• In-Store Stock: Employing in-store stock simplifies logistics as products are already on-site. However, it requires well-organized inventory tracking within each store.
5. Customer convenience
• Central Stock: Customers benefit from the convenience of a diverse product assortment, increasing the likelihood of finding what they need. Nonetheless, they might encounter longer wait times for item availability, introducing delays and inconveniences that counteract the goal of a seamless Click & Collect experience.
• In-Store Stock: One of Click & Collect's core benefits is customer convenience. Real-time store inventory checks and swift pickups, possibly within an hour, serve as significant selling points. In-store stock ensures immediate availability for select items, a feature highly appealing to those favouring same-day pickup. However, the selection might be narrower than with a central stock system.
6. In-store experience
• Central Stock: When products aren't readily accessible in the store, the opportunity for customers to engage with the physical retail environment diminishes, diluting the in-store experience.
• In-Store Stock: Click & Collect bridges online and in-store shopping, with In-Store Stock capabilities encouraging customers to visit physical stores.
7. Reduced upselling opportunities
• Central Stock: Centralised product sourcing reduces upselling opportunities.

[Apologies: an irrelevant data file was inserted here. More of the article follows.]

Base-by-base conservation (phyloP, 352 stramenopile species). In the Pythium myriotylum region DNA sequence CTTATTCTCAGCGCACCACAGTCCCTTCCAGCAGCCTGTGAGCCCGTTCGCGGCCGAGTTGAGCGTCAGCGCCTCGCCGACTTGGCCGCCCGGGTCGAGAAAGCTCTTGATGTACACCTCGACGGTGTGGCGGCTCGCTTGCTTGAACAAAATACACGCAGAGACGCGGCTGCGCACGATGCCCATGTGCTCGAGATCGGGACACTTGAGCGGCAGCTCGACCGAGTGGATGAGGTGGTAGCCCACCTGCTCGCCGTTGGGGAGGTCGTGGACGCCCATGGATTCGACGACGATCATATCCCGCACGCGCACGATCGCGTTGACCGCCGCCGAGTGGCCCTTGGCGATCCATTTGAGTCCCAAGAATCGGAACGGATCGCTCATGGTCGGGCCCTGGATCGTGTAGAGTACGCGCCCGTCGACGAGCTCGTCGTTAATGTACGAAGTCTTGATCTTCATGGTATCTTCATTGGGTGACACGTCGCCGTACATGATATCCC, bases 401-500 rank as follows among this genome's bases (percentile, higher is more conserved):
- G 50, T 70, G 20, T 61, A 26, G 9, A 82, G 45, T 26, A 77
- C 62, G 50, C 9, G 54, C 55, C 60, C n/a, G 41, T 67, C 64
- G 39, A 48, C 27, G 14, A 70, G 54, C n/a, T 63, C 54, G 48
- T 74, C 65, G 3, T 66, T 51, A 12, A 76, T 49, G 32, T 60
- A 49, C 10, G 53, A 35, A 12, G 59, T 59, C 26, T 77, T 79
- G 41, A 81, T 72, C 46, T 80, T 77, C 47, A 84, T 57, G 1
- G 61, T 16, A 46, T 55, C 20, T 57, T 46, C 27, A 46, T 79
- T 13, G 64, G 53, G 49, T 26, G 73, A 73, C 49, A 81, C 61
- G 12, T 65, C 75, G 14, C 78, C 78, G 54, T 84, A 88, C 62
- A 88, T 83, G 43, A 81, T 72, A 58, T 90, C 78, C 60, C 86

• In-Store Stock: Utilising in-store stock opens the door for retailers to interact with customers during the pickup process, potentially enabling upselling or cross-selling of additional items.
8. Returns and exchanges
• Central Stock: Handling returns and exchanges for click & collect orders from a central stock typically involves shipping items back to the central location, which can be time-consuming and less convenient for customers.
• In-Store Stock: In-store stock allows customers to process returns and exchanges directly at the store, streamlining the process and making it more immediate.
9. Resilience to stockouts
• Central Stock: In cases of stockouts at the central location, customers might face extended waiting times or unavailability of certain items until restocked.
• In-Store Stock: Each store acts as an independent inventory source, so if a product isn't available in one store, customers may find it in another nearby location.